by Clay Wirestone, Diabetes Health Magazine
For residents of Colorado and Washington state, 2014 brought a profound legal and societal change. Marijuana is now available, legally, in both of those states. While the drug is cleared for medical use elsewhere, and other jurisdictions have decriminalized it, these two states have taken the profound, extra step of full legalization.
So what does this new, widespread sale of pot mean for people with diabetes? On one hand, you might expect that it would cause problems. Most people have heard (or experienced first-hand, although we won’t be taking names here) of the “munchies.” How could that possibly be good for folks watching their blood sugar? Surprisingly, research suggests otherwise.
Marijuana actually appears to have metabolic benefits. A study published last summer in The American Journal of Medicine looked at more than 4,500 adults, of whom 579 were using marijuana at the time. That subgroup had notably better fasting blood glucose levels, insulin resistance, and waist circumference.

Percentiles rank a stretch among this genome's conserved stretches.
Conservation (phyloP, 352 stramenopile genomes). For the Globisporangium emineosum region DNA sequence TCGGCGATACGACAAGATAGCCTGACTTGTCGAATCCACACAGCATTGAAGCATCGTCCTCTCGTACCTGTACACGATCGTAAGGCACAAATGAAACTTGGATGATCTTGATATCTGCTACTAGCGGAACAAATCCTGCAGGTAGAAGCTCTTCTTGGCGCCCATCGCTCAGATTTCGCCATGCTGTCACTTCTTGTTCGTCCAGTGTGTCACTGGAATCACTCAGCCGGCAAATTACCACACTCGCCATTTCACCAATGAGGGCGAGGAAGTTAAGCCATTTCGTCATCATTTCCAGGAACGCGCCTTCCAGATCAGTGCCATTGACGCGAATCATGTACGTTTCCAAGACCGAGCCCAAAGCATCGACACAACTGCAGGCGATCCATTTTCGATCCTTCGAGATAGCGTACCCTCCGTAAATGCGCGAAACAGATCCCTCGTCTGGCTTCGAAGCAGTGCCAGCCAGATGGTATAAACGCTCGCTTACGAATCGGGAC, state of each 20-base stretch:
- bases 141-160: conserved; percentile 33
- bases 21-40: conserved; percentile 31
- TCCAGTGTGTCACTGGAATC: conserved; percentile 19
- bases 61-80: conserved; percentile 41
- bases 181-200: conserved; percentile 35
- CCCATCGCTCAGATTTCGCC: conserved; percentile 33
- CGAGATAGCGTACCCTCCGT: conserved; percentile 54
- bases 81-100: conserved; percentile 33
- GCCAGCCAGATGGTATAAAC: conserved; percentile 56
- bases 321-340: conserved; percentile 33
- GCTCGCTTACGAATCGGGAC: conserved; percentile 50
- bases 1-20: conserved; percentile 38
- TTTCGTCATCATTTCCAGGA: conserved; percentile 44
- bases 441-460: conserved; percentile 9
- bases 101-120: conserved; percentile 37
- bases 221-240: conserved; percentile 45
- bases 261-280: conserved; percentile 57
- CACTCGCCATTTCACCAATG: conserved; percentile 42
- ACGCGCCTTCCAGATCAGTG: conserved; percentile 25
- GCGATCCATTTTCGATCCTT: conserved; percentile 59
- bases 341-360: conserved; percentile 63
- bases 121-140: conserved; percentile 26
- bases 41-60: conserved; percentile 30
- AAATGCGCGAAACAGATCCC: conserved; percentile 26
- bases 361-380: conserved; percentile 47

According to the study’s abstract: “current marijuana use was associated with 16 percent lower fasting insulin levels . . . and 17 percent lower HOMA-IR (insulin resistance). . . . We found significant associations between marijuana use and smaller waist circumferences.”
Murray Mittleman, associate professor of medicine at Harvard Medical School and the study’s lead author, told Time magazine last year that “the most important finding is that current users of marijuana appeared to have better carbohydrate metabolism than nonusers.”